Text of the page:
SBA tries again to help women-owned businesses get contracts

Proposed rule is designed to help agencies award 5 percent of federal contracting dollars to women-owned small businesses

The Small Business Administration today proposed a procurement set-aside rule that would give women business-owners more opportunities in federal contracting.

The intent of the rule is provide more opportunities for women-owned small businesses to compete for federal contracts, while helping agencies reach the existing statutory goal of awarding 5 percent of federal contracting dollars to WOSBs, SBA said. According to figures, the government exceeded its 5 percent goal in 2002, but otherwise hasn't reached it. The level has usually hovered around 3 percent since 1999, when SBA first started tracking the numbers.

A set-aside rule would reserve some contracts for the businesses, ensuring that those contracts will count toward the goal no matter which competitor wins. SBA’s proposal finds that women are underrepresented in 83 industries in the federal marketplace, according to the agency. Officials used the analysis in a 2007 study commissioned by SBA from the Kauffman-Rand Foundation to determine where women are underrepresented.

“Women-owned small businesses are one of the fastest growing segments of our economy, yet they continue to be underrepresented when it comes to federal contracting,” said SBA Administrator Karen Mills.

Related stories:

Bill would kill rule on women-owned business

SBA rule a 'slap in the face' to women, lawmaker says

Bush: Provisions in small-biz bill 'constitutionally suspect'

Proposed rule

For SBA’s new rule, Mills used the same study as the previous SBA administrator Steve Preston to determne which industries had a disproportionately small number of women-owned small businesses as contractors. However, Mills took a different approach to finding the underrepresentation.

Using the Rand study, SBA said it found eligible industries based on the combination of both the share of contracting dollars going into an industry, as well as the share of number of contracts awarded in the same industry. Preston based the analysis solely on the share of contracting dollars. He determined women were under-represented in only four industries, including kitchen cabinet-making.

Preston told the House Small Business Committee in 2008 he chose the analysis of contracting dollars because the government’s most common measurement is in dollars, from appropriations to the 5 percent contracting goal.

“Contract actions do not allow for an accurate accounting of the financial benefits of business development that occur when small businesses receive federal contracts,” he told the committee.

Senators are supportive of the new rule.

"The proposed changes to the women-owned small business contracting rule is a step in the right direction for small businesses looking to compete for and win federal contracts - especially those women-owned small businesses," said Sen. Mary Landrieu (D-La.), chairwoman of the Small Business and Entrepreneurship Committee.

In the past though, this issue of set-asides for women has stirred up a lot of frustration. Preston's proposed rule in 2007 infuriated many members of Congress. Senators called it a slap in the face to women and wrote letters to voice their opposition. Senators also added an amendment to an appropriations bill to kill the proposed regulatory rule all together.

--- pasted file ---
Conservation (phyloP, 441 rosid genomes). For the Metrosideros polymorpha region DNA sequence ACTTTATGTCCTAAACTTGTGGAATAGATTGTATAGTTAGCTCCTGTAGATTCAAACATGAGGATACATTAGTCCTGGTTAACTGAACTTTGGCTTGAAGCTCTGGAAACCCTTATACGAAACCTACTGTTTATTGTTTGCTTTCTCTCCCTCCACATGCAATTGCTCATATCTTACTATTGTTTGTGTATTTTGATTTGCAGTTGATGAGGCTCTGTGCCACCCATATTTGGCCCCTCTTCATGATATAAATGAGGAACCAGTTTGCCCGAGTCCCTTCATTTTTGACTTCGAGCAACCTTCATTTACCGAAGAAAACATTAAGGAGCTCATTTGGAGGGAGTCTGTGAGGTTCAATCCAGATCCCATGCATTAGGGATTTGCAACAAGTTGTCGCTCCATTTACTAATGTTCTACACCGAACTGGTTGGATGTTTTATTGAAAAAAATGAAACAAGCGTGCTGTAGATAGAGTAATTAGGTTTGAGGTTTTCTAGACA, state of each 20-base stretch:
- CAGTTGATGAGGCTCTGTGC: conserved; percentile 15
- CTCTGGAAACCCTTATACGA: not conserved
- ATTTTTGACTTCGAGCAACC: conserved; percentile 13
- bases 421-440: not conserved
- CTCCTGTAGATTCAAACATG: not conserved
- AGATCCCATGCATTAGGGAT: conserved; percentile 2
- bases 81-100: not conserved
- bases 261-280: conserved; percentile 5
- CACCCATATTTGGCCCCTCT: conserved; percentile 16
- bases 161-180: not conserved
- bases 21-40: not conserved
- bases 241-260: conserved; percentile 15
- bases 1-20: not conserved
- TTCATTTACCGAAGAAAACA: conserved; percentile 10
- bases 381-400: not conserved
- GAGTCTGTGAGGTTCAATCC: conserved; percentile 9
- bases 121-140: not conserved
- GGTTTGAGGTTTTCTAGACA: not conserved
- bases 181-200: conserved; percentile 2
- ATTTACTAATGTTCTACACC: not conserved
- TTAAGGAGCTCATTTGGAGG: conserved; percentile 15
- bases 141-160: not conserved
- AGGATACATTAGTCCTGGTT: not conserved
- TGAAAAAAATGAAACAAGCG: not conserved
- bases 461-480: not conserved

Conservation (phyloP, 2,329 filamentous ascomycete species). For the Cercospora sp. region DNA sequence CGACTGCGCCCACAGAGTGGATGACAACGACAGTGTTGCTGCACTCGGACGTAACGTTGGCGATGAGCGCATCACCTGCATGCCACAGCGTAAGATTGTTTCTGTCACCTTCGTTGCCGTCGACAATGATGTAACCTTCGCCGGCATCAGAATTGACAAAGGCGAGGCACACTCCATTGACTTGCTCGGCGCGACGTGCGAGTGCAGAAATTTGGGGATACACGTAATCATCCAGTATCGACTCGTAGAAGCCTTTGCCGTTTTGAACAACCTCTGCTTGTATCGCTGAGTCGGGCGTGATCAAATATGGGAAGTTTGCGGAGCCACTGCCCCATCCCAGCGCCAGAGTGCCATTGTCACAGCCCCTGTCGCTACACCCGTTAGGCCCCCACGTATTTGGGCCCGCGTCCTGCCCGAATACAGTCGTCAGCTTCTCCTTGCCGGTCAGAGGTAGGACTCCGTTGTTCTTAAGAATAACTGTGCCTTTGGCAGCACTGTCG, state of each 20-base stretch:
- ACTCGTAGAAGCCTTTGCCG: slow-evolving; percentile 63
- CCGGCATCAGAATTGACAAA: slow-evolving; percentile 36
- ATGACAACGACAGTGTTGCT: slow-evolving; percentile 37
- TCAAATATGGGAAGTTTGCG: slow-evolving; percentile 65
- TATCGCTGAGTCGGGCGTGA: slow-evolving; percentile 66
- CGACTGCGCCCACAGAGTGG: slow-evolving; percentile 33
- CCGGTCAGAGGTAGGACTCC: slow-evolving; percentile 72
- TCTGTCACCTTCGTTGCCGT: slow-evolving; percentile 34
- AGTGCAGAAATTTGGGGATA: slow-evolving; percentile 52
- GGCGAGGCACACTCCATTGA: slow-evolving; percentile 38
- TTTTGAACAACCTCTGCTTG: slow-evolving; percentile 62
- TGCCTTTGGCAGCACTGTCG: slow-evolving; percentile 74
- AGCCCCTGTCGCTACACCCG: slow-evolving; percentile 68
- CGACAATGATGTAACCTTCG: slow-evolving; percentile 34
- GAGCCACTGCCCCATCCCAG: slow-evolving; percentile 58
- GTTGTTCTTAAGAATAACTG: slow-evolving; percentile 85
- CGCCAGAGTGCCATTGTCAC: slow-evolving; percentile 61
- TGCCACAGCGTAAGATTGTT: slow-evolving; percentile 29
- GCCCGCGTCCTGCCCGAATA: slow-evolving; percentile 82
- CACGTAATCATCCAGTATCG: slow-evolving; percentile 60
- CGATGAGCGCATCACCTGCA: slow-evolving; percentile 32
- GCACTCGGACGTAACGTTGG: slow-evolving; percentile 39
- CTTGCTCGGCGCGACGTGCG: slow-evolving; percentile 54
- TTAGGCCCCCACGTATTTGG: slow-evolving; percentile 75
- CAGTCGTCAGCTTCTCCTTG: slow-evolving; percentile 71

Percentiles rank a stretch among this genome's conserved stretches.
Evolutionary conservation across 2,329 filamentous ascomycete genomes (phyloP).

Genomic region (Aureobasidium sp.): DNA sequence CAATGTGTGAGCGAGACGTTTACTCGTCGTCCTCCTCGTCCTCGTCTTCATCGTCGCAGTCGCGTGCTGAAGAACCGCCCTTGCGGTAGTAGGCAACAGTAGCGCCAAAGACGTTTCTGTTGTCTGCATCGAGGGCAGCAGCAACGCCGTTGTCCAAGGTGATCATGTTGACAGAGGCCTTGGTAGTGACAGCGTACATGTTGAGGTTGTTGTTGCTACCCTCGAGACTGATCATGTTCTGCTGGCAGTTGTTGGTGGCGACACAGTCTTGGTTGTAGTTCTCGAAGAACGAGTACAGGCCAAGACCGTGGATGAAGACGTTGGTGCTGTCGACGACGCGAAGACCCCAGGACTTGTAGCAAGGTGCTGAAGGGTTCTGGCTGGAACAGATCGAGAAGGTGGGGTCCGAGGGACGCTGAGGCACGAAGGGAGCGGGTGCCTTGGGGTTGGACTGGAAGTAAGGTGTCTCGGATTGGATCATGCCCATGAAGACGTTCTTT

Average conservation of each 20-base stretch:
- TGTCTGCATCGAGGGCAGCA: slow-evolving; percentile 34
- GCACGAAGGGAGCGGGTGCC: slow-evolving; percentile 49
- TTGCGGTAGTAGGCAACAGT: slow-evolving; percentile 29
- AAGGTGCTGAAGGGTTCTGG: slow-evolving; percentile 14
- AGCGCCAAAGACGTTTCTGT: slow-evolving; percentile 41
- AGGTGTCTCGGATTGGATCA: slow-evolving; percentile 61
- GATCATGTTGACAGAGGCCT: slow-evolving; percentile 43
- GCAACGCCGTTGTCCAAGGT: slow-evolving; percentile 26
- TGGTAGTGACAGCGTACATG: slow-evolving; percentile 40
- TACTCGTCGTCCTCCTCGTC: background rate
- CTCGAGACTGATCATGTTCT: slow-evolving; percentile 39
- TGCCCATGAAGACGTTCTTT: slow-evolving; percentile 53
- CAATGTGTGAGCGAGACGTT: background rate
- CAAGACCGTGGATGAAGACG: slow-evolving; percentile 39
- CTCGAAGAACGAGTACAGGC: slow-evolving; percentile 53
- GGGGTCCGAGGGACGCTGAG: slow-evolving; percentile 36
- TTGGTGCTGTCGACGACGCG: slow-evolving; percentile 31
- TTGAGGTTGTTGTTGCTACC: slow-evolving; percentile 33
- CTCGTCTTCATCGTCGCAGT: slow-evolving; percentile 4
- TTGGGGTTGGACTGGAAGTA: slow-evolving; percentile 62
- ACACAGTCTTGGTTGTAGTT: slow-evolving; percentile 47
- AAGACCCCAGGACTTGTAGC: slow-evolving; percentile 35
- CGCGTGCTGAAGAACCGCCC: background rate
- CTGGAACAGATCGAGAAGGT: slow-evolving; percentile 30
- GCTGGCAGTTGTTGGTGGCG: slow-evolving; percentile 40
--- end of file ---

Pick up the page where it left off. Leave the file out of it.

Many lawmakers and experts also opposed a provision in Preston's rule that required agencies to certify that they had discriminated against women-owned small businesses in order to apply for the program.

The lack of action has frustrated many people too. Congress authorized such set-asides for women business-owners in 2000, but little happened beyond a series of studies.

"After three congressional reports, numerous congressional hearings, two proposed rules, one highly deficient final rule and nearly a decade of delay, today’s announcement is long overdue,” said Sen. Olympia Snowe (R-Maine), ranking member of the Small Business and Entrepreneurship Committee.

As for the latest step, SBA is accepting comments on the rule until May 3.

About the Author

Matthew Weigelt is a freelance journalist who writes about acquisition and procurement.

Reader Comments

Tue, Aug 31, 2010

Well said! I am a small business owner myself and it is very hard out here in contracting world.

Sat, Mar 6, 2010 LC DC

The money and legislation is being raised for additional bureaucracy by tugging on heartstrings. SBA contract awards are given to corporations that make a living off of establishing new companies and sponsoring them to qualify for the FBO awards. After 5 years, the corporation establishes and sponsors a new company to qualify. A legitimate small business would not survive the FBO contracting process.

Thu, Mar 4, 2010 Maria

Legislation supporting women issues moves slowly- right to vote, right to education, right to employment, right to equal pay (just passed in 2009) The next step must be equal access to government contracts-equal access in business ownership Our country has a shortage of human capital required to help the nation to remain competitive in the global economy- today in USA over 57% of graduates from colleges an universities are women- and the trend is growing in some segments of society -however, government contracts awarded to women are less than 3% - bridging that gap so that the nation can better utilize its human capital is a matter that can not longer wait to be addressed. I

Please post your comments here. Comments are moderated, so they may not appear immediately after submitting. We will not post comments that we consider abusive or off-topic.

Please type the letters/numbers you see above.


WT Daily

Sign up for our newsletter.

Terms and Privacy Policy consent

I agree to this site's Privacy Policy.